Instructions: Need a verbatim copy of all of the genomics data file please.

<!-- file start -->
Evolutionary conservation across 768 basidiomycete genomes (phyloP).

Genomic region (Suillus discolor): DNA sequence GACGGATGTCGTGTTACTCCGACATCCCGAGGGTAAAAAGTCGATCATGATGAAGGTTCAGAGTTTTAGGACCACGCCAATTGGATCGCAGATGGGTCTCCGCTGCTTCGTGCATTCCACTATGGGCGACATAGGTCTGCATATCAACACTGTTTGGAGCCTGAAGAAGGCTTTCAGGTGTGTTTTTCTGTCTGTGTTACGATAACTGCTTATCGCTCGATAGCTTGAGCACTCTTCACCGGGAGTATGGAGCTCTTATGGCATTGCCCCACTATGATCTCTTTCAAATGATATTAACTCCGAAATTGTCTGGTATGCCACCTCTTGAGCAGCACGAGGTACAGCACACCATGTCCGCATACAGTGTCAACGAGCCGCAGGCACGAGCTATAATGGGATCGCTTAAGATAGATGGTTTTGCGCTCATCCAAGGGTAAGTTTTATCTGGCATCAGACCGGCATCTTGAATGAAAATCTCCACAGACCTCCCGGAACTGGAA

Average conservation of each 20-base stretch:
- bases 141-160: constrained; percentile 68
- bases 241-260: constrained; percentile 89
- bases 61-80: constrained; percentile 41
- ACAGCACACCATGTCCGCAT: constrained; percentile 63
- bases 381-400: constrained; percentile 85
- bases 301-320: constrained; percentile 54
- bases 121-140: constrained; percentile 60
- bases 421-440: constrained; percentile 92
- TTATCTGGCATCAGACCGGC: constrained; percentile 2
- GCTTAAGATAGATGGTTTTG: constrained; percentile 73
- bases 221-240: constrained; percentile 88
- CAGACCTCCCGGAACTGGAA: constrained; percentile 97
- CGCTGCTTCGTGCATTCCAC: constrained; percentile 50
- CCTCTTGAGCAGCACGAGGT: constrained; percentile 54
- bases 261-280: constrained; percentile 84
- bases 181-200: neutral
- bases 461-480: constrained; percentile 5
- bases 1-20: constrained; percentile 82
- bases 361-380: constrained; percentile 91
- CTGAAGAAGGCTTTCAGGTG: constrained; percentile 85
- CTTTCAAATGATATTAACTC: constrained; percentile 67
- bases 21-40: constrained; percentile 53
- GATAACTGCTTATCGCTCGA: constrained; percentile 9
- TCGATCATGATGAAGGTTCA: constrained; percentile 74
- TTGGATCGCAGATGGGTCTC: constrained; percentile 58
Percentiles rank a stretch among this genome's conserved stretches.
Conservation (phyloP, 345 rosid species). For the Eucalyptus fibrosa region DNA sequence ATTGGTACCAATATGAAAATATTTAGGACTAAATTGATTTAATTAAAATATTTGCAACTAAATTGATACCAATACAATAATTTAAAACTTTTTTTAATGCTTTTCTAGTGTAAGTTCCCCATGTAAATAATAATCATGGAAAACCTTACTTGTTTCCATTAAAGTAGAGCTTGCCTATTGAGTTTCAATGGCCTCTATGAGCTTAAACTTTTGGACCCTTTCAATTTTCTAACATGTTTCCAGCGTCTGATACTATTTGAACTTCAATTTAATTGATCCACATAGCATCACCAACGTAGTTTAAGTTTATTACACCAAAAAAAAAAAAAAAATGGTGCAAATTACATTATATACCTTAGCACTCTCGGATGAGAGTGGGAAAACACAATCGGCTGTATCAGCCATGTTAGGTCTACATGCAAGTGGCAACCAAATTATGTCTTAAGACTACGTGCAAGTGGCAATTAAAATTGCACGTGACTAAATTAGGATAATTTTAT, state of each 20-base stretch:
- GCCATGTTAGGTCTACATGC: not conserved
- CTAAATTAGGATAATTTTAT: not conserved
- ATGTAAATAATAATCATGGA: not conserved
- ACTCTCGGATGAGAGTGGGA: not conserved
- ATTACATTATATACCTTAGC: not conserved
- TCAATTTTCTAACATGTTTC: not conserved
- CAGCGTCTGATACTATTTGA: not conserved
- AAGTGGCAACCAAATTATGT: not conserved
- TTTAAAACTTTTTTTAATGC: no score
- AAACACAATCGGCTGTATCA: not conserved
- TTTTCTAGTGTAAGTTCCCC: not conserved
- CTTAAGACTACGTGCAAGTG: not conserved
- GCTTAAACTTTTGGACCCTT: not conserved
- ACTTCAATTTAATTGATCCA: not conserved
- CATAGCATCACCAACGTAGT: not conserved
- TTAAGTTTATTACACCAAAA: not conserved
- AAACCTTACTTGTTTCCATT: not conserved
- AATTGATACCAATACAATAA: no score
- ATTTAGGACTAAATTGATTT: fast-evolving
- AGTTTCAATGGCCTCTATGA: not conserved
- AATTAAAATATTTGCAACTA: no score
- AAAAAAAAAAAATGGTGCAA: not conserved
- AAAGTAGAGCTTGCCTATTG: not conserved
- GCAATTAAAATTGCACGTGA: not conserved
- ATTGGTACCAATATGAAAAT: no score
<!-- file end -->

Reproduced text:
Evolutionary conservation across 768 basidiomycete genomes (phyloP).

Genomic region (Suillus discolor): DNA sequence GACGGATGTCGTGTTACTCCGACATCCCGAGGGTAAAAAGTCGATCATGATGAAGGTTCAGAGTTTTAGGACCACGCCAATTGGATCGCAGATGGGTCTCCGCTGCTTCGTGCATTCCACTATGGGCGACATAGGTCTGCATATCAACACTGTTTGGAGCCTGAAGAAGGCTTTCAGGTGTGTTTTTCTGTCTGTGTTACGATAACTGCTTATCGCTCGATAGCTTGAGCACTCTTCACCGGGAGTATGGAGCTCTTATGGCATTGCCCCACTATGATCTCTTTCAAATGATATTAACTCCGAAATTGTCTGGTATGCCACCTCTTGAGCAGCACGAGGTACAGCACACCATGTCCGCATACAGTGTCAACGAGCCGCAGGCACGAGCTATAATGGGATCGCTTAAGATAGATGGTTTTGCGCTCATCCAAGGGTAAGTTTTATCTGGCATCAGACCGGCATCTTGAATGAAAATCTCCACAGACCTCCCGGAACTGGAA

Average conservation of each 20-base stretch:
- bases 141-160: constrained; percentile 68
- bases 241-260: constrained; percentile 89
- bases 61-80: constrained; percentile 41
- ACAGCACACCATGTCCGCAT: constrained; percentile 63
- bases 381-400: constrained; percentile 85
- bases 301-320: constrained; percentile 54
- bases 121-140: constrained; percentile 60
- bases 421-440: constrained; percentile 92
- TTATCTGGCATCAGACCGGC: constrained; percentile 2
- GCTTAAGATAGATGGTTTTG: constrained; percentile 73
- bases 221-240: constrained; percentile 88
- CAGACCTCCCGGAACTGGAA: constrained; percentile 97
- CGCTGCTTCGTGCATTCCAC: constrained; percentile 50
- CCTCTTGAGCAGCACGAGGT: constrained; percentile 54
- bases 261-280: constrained; percentile 84
- bases 181-200: neutral
- bases 461-480: constrained; percentile 5
- bases 1-20: constrained; percentile 82
- bases 361-380: constrained; percentile 91
- CTGAAGAAGGCTTTCAGGTG: constrained; percentile 85
- CTTTCAAATGATATTAACTC: constrained; percentile 67
- bases 21-40: constrained; percentile 53
- GATAACTGCTTATCGCTCGA: constrained; percentile 9
- TCGATCATGATGAAGGTTCA: constrained; percentile 74
- TTGGATCGCAGATGGGTCTC: constrained; percentile 58
Percentiles rank a stretch among this genome's conserved stretches.
Conservation (phyloP, 345 rosid species). For the Eucalyptus fibrosa region DNA sequence ATTGGTACCAATATGAAAATATTTAGGACTAAATTGATTTAATTAAAATATTTGCAACTAAATTGATACCAATACAATAATTTAAAACTTTTTTTAATGCTTTTCTAGTGTAAGTTCCCCATGTAAATAATAATCATGGAAAACCTTACTTGTTTCCATTAAAGTAGAGCTTGCCTATTGAGTTTCAATGGCCTCTATGAGCTTAAACTTTTGGACCCTTTCAATTTTCTAACATGTTTCCAGCGTCTGATACTATTTGAACTTCAATTTAATTGATCCACATAGCATCACCAACGTAGTTTAAGTTTATTACACCAAAAAAAAAAAAAAAATGGTGCAAATTACATTATATACCTTAGCACTCTCGGATGAGAGTGGGAAAACACAATCGGCTGTATCAGCCATGTTAGGTCTACATGCAAGTGGCAACCAAATTATGTCTTAAGACTACGTGCAAGTGGCAATTAAAATTGCACGTGACTAAATTAGGATAATTTTAT, state of each 20-base stretch:
- GCCATGTTAGGTCTACATGC: not conserved
- CTAAATTAGGATAATTTTAT: not conserved
- ATGTAAATAATAATCATGGA: not conserved
- ACTCTCGGATGAGAGTGGGA: not conserved
- ATTACATTATATACCTTAGC: not conserved
- TCAATTTTCTAACATGTTTC: not conserved
- CAGCGTCTGATACTATTTGA: not conserved
- AAGTGGCAACCAAATTATGT: not conserved
- TTTAAAACTTTTTTTAATGC: no score
- AAACACAATCGGCTGTATCA: not conserved
- TTTTCTAGTGTAAGTTCCCC: not conserved
- CTTAAGACTACGTGCAAGTG: not conserved
- GCTTAAACTTTTGGACCCTT: not conserved
- ACTTCAATTTAATTGATCCA: not conserved
- CATAGCATCACCAACGTAGT: not conserved
- TTAAGTTTATTACACCAAAA: not conserved
- AAACCTTACTTGTTTCCATT: not conserved
- AATTGATACCAATACAATAA: no score
- ATTTAGGACTAAATTGATTT: fast-evolving
- AGTTTCAATGGCCTCTATGA: not conserved
- AATTAAAATATTTGCAACTA: no score
- AAAAAAAAAAAATGGTGCAA: not conserved
- AAAGTAGAGCTTGCCTATTG: not conserved
- GCAATTAAAATTGCACGTGA: not conserved
- ATTGGTACCAATATGAAAAT: no score